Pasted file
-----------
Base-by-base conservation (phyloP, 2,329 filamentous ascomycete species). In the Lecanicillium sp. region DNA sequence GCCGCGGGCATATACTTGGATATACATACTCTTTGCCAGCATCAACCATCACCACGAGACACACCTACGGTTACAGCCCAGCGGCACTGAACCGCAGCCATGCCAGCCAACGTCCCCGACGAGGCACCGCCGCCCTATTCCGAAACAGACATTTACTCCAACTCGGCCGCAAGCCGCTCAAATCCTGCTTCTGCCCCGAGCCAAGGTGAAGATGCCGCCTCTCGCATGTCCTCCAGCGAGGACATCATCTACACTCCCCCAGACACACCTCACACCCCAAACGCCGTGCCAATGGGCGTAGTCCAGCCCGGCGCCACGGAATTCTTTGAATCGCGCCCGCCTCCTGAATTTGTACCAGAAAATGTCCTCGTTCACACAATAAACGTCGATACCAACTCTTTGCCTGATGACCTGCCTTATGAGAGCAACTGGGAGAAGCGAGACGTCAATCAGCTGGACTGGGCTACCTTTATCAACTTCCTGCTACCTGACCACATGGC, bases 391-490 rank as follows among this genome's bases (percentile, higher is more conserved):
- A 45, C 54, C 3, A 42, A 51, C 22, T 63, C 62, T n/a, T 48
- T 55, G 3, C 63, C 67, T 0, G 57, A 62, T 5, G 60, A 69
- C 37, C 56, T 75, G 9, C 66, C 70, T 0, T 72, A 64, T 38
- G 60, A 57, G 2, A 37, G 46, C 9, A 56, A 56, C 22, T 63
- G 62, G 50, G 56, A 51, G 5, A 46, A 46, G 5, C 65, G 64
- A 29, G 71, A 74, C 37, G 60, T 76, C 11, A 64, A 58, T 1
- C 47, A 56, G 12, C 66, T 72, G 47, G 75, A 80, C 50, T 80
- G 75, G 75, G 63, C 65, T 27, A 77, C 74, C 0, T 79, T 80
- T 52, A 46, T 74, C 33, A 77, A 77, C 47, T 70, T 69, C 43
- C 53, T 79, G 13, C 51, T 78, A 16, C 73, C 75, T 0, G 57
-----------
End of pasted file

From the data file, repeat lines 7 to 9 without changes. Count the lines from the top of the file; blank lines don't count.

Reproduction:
- A 29, G 71, A 74, C 37, G 60, T 76, C 11, A 64, A 58, T 1
- C 47, A 56, G 12, C 66, T 72, G 47, G 75, A 80, C 50, T 80
- G 75, G 75, G 63, C 65, T 27, A 77, C 74, C 0, T 79, T 80